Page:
In my previous post I shared a dream from 22 years ago that dramatized a conflict between my career ambitions and the Self, the central archetype of my psyche that was “encouraging” me to trust my creative instinct. I didn’t understand the meaning of the dream because of my ego’s resistance to change. Like all children, I had been conditioned to conform to my tribe’s standards and God-image, and challenging these supreme authorities was terrifying to my immature ego.
Of course, I was still so psychologically ignorant that I didn’t know this either! About the only thing I did know from my Jungian studies was that if I continued to tolerate the tension of this conflict and if I persisted in working with my dreams, an answer would eventually come when the conditions were right.
So I accepted another teaching position at a nearby university. That year I dreamed of moving to flimsy, unsuitable houses I hated. Two featured kitchens—rooms of nurturance and transformation—that had rigid rows of old-fashioned school desks nailed to the floors! Gradually I realized I was unhappy with the way I was living and at the end of the academic year I resigned from teaching to write the book that was simmering in my soul.
Three days after the term ended I dreamed another woman and I were escaping from a prison owned by her father. Her father! Patriarchy! That was when I finally understood how captive I had been to a rigid belief system so dominated by the masculine principle that it left little room for satisfying my creativity or feminine side. After a lovely summer in which I gave myself permission to rest, I began my book. Eighteen months later I signed a contract with a wonderful publisher. Never had I felt so fulfilled and happy with myself. The following dream came during the final editing.
Dream #1215: “The Beautiful Black Stallion.” I’m in the backseat of a moving car. A dark-haired woman I know sits next to me. My wonderful, beautiful black stallion sits next to her and stretches his neck over her lap so his head is on my lap. He looks up at me adoringly and makes little kisses with his lips. I kiss him repeatedly and stroke his massive head, his ears, his nose. It feels blissful to have him love me so much.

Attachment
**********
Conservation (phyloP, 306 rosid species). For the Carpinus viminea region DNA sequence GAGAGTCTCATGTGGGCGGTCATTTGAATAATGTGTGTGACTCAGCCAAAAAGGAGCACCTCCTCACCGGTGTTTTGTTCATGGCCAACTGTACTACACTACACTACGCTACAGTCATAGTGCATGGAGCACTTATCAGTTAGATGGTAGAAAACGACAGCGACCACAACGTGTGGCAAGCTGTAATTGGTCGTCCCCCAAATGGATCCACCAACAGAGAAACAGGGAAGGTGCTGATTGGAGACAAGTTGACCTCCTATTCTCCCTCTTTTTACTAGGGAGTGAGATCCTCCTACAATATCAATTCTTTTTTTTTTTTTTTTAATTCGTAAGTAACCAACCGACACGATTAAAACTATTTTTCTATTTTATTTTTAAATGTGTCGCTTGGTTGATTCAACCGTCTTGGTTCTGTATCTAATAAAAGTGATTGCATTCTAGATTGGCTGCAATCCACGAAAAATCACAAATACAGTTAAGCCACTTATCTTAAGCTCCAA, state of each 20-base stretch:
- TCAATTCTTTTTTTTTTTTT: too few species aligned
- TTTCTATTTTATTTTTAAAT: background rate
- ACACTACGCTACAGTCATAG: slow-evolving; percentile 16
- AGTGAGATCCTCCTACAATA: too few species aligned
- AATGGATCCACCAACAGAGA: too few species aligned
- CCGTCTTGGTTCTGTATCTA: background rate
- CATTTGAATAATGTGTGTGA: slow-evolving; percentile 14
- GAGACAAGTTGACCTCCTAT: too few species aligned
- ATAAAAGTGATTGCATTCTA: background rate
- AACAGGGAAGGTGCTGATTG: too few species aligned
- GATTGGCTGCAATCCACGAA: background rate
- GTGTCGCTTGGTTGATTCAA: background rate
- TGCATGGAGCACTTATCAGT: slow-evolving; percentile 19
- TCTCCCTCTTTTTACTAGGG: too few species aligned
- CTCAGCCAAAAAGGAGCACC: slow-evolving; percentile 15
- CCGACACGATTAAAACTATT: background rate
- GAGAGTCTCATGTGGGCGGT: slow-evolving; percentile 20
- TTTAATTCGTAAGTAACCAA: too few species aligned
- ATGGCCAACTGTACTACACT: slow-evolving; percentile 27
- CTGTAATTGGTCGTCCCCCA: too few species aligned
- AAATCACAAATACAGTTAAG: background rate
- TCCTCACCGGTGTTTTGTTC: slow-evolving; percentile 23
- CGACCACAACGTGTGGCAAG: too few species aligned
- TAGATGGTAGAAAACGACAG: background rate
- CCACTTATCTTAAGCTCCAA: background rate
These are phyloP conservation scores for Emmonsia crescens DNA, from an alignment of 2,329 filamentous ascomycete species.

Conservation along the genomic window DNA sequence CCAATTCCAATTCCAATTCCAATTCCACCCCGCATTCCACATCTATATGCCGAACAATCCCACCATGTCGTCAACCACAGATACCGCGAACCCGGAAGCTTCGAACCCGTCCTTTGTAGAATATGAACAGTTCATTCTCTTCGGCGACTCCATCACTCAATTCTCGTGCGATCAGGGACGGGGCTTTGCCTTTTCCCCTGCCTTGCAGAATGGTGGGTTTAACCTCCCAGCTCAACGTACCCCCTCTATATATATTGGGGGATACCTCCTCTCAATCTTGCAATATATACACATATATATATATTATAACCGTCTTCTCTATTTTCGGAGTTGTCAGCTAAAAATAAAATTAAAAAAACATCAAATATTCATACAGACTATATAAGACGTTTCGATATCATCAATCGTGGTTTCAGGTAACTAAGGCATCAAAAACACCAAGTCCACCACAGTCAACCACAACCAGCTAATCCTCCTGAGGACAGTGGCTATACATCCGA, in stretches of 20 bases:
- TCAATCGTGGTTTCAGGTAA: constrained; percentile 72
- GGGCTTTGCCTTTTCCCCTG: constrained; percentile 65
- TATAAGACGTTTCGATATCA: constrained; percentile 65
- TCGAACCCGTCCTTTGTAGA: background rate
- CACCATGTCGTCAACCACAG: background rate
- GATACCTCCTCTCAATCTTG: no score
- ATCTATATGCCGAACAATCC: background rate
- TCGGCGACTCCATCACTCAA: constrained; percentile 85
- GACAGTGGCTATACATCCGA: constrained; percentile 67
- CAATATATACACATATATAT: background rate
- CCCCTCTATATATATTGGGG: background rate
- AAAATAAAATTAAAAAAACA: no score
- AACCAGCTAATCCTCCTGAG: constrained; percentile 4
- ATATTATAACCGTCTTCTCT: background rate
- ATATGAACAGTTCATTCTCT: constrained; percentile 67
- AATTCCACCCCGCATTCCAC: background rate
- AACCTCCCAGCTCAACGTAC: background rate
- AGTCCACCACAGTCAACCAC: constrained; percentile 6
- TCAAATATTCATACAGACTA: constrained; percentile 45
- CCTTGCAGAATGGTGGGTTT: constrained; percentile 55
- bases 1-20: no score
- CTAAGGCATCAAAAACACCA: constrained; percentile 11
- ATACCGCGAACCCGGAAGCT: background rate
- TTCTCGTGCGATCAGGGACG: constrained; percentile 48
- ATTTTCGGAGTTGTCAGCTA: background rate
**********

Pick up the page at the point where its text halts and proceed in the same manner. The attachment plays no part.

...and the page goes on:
The black stallion, of course, was the same dark horse I had been so afraid of almost 3 years earlier. My dream showed that my ego had released control of my life and taken a backseat to the Self, trusting it to do the driving. As a result, I was enjoying a conscious relationship with my creative instinct (black stallion), who loved me because I had allowed him to manifest my soul’s creativity in ways that were exactly right for me/us. This had happened because I had befriended my ambitious, intense shadow, the dark-haired woman beside me. Accepting her was the key that provided access to my unconscious self. She was the same daughter of patriarchy with whom I had escaped from prison! Neither of us felt compelled to drive, and we were both enjoying the ride.
When our creativity is free to make its natural contribution to our lives, it becomes a loving inner companion who travels with us wherever we go. Then we know the sacred Mystery is not separate from us, but dwells within. In the words of Brother Paul Quenon, “Creativity, as life iself, is grounded in and shares in the sacred.”
Order Jean’s newest book, Healing the Sacred Divide, at www.larsonpublications.com